November 2001 News

India must accept reality of Kashmir issue: Amanullah Khan

29 November 2001
The Hindu
Luv Puri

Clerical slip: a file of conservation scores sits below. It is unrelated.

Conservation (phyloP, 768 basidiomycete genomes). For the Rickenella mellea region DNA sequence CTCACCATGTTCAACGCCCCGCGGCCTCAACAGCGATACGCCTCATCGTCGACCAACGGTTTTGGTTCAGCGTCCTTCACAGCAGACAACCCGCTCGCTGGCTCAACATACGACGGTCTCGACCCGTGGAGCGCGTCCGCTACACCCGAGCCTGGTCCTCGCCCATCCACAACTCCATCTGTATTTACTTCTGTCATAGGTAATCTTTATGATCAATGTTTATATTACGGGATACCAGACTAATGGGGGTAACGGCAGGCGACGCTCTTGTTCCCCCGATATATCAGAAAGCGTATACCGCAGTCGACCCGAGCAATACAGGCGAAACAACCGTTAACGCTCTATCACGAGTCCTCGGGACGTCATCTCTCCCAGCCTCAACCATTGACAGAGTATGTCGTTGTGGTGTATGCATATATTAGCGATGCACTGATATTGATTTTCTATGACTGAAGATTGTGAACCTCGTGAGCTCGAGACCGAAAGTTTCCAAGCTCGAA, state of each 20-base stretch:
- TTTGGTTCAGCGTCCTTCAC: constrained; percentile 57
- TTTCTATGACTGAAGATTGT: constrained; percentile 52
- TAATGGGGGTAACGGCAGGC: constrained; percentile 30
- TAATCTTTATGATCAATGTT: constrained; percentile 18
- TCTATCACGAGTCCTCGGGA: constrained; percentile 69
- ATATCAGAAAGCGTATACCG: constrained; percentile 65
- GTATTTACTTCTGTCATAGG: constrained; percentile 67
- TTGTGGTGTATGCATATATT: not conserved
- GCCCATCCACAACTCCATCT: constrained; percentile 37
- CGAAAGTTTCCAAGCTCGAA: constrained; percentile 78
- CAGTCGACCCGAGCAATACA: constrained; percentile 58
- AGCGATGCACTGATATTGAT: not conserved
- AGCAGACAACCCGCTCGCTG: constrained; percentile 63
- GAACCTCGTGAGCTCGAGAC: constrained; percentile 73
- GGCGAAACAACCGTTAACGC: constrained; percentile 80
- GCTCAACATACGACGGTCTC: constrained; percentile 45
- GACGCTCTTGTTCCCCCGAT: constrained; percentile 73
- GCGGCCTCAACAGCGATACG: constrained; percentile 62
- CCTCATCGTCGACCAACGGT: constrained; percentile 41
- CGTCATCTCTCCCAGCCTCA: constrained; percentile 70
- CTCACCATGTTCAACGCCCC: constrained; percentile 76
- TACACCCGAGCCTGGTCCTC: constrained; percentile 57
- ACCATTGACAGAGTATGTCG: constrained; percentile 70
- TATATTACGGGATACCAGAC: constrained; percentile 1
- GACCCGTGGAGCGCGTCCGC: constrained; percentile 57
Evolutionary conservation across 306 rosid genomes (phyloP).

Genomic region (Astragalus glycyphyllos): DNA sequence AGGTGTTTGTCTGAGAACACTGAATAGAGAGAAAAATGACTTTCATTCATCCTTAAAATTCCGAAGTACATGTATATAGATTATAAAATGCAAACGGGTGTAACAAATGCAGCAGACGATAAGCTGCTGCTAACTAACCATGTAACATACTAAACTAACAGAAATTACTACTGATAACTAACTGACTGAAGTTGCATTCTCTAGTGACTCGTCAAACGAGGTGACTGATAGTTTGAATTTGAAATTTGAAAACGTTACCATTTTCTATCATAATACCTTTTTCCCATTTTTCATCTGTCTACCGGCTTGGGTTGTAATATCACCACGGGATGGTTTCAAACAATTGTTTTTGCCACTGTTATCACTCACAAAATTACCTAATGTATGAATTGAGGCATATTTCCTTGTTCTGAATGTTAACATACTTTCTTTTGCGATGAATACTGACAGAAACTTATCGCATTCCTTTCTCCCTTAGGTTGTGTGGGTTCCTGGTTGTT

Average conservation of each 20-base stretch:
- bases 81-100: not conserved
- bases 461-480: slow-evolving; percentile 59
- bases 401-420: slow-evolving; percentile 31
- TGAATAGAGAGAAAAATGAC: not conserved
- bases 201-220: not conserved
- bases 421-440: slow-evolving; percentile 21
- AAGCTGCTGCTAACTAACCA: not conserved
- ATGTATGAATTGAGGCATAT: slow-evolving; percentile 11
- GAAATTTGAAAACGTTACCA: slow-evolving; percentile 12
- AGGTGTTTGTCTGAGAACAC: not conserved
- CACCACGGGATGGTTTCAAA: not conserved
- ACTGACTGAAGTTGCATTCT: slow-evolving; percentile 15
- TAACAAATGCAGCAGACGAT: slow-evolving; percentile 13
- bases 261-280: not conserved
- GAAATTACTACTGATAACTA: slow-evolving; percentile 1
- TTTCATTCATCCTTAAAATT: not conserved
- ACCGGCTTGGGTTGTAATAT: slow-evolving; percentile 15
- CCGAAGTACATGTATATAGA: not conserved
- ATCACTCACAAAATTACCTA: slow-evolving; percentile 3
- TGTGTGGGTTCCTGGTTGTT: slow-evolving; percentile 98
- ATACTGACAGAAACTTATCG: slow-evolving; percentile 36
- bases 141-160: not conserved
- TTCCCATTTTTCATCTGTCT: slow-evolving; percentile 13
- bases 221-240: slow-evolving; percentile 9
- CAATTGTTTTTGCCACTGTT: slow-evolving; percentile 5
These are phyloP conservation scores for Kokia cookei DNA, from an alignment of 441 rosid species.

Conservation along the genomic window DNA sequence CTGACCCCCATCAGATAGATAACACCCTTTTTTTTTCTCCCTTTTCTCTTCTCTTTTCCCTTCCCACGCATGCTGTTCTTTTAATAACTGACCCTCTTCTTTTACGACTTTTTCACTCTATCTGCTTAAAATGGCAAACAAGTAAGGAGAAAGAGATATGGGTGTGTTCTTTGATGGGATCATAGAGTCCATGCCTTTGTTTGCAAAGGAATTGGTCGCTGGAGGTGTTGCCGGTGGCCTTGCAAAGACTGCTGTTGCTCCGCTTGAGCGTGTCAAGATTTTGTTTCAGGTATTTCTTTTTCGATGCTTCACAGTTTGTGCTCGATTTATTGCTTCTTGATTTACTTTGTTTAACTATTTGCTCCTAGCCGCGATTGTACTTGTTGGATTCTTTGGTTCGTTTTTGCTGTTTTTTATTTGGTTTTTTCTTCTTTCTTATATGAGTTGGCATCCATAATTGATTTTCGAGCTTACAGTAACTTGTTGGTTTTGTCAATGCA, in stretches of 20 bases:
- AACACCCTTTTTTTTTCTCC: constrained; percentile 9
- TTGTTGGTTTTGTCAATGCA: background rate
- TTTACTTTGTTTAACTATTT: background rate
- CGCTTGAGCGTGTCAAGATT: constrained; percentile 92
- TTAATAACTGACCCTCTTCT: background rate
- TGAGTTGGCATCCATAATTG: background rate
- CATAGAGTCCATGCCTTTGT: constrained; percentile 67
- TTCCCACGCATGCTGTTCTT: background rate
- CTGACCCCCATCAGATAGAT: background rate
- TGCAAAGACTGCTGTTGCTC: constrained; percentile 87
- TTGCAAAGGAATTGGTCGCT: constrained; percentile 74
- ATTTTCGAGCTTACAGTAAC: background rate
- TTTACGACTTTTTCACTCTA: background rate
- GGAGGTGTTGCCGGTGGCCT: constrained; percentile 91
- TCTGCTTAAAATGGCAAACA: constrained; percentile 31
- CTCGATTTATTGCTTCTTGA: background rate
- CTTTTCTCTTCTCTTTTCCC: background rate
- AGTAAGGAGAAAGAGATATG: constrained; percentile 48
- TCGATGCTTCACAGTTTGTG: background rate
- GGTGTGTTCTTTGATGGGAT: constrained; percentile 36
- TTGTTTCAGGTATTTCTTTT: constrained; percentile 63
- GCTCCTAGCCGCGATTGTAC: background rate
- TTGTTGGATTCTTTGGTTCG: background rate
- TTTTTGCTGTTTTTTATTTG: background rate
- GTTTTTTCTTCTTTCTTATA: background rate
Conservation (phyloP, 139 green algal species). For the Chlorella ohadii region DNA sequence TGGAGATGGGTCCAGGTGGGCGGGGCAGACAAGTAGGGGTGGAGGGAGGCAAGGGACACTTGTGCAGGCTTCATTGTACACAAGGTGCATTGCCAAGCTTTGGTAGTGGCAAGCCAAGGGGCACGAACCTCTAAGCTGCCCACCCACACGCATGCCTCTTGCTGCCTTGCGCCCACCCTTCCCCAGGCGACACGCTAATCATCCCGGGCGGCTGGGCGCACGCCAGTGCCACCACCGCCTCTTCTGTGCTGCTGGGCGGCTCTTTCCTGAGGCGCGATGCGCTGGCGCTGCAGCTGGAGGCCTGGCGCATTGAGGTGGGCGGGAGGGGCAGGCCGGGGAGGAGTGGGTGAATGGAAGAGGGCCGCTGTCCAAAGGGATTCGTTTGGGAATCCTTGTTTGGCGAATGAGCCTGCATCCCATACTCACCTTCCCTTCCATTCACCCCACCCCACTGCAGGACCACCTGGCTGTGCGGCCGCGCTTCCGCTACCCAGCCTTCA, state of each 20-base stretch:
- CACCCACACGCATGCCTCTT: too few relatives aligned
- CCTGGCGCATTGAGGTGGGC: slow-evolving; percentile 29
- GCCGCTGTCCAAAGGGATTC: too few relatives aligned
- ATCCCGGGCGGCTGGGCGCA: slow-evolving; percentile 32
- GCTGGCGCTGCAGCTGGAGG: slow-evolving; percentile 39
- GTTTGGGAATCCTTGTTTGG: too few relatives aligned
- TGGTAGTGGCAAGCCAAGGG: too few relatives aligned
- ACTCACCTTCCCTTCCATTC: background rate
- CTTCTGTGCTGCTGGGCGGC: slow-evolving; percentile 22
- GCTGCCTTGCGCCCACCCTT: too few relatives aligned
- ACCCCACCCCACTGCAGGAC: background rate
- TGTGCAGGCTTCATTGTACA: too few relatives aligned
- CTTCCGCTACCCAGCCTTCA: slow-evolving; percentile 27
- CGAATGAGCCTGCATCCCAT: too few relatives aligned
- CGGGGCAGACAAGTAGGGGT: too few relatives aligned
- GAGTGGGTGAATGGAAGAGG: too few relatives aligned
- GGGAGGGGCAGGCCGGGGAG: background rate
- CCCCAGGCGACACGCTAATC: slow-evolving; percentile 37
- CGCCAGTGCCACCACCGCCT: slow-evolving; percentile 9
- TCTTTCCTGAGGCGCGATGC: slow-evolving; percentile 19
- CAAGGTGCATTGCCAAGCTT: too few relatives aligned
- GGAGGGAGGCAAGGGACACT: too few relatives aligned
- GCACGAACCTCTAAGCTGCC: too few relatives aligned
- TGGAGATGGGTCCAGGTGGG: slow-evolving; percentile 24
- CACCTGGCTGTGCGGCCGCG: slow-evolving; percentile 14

Chennai: The Chairman of the Jammu and Kashmir Liberation Front (JKLF), Mr Amanullah Khan, now living in Pakistan, complains that Indian leaders do not acknowledge his letters or suggestions about Kashmir, not to say of responding to them adding that it is ``not befitting of a nation claiming to be democratic'' Excerpts from his responses to questions by Luv Puri . Question: You were the first person to raise the slogan of independence. Considering the fact that thousands of people in the State have lost their lives, do you think that things have gone the way you envisaged? Mr. Amanullah Khan: It is true that we (JKLF) started the armed freedom struggle, but we never wanted it to get the shape it has of late taken. In the past when we started our movement, India and the international community forced us to resort to armed struggle by turning a deaf ear to our peaceful requests to give to Kashmiris their inherent, internationally-recognised and pledged right of self- determination. I have never believed that the gun and the gun alone can solve the Kashmir issue. The fact that tens of thousands of JK State nationals have lost their lives and that too without any concrete headway towards our national emancipation, is unbearably painful to me. Don't you think that the violence in Kashmir and the consequent fear it generates have been responsible for silencing sane political voices? As a result, political leaders or even the people cannot express themselves freely? Peaceful negotiations for the settlement of issues are generally the best way, but India has not been agreeing to that reality, hence the gun. If India agrees to the very existence of Kashmir issue, i.e., renounces her rhetoric of Kashmir being her integral part and renews her pledge of letting the people of Jammu Kashmir State determine their future, there is no reason why the gun should not disappear. Talks for the sake of talks are meaningless. Living in ''Azad Kashmir'' (Pak.-occupied Kashmir), what do you have to say about the living conditions, political freedom, role of the Pakistan Government in administration there? . In short, how ''azad'' is ''Azad Kashmir''? Azad Kashmir is not azad in the real sense of the word. The people of Azad Kashmir do not enjoy full political or at least ideological freedom. For instance, the nomination papers of the candidates for Azad Kashmir Assembly - who had declared that instead of the State's accession to Pakistan, they were for re- unification and complete independence of the whole of Jammu Kashmir State - were rejected with the result that no pro- independence candidate could contest elections held in July 2001. We (JKLF) had fielded 31 candidates, none was allowed for ideological reason. When we protested, about 300 of our members, including myself, were arrested. Similarly, one has to declare that one stands for the State's accession to Pakistan in order to get Government service in Azad Kashmir. What do you have to say about the militancy in Jammu region, which has been specifically targeted against the minority community? Communalism in any form is condemnable and killings based on communalism are still more condemnable. I strongly condemn the killings. We stand for a secular State and in which all people can practise their religion without any fear. What impact the developments after September 11 will have on Jammu and Kashmir? Nobody can say what shape the Kashmir issue will take once the Afghanistan issue reaches a certain milestone. Both India and Pakistan have their own axes to grind and Kashmiris remain disunited and in disarray. Anyhow, I hope for the best and remain prepared to face the worst. The Kashmir issue has been relegated to oblivion by the incidents of September 11. The international community that may be playing an important role in future on Kashmir must take guidance not from the claimants to the proprietorship of Kashmir but from hard facts about the real nature of the issue. India and Pakistan, the occupants of two parts of Kashmir, as also the international community, which was made a party to the issue by India in December 1947have been trying to misinterpret and misrepresent different aspects of the issue in order to serve their own interests and in doing so they have been taking funny and baseless stands.

 

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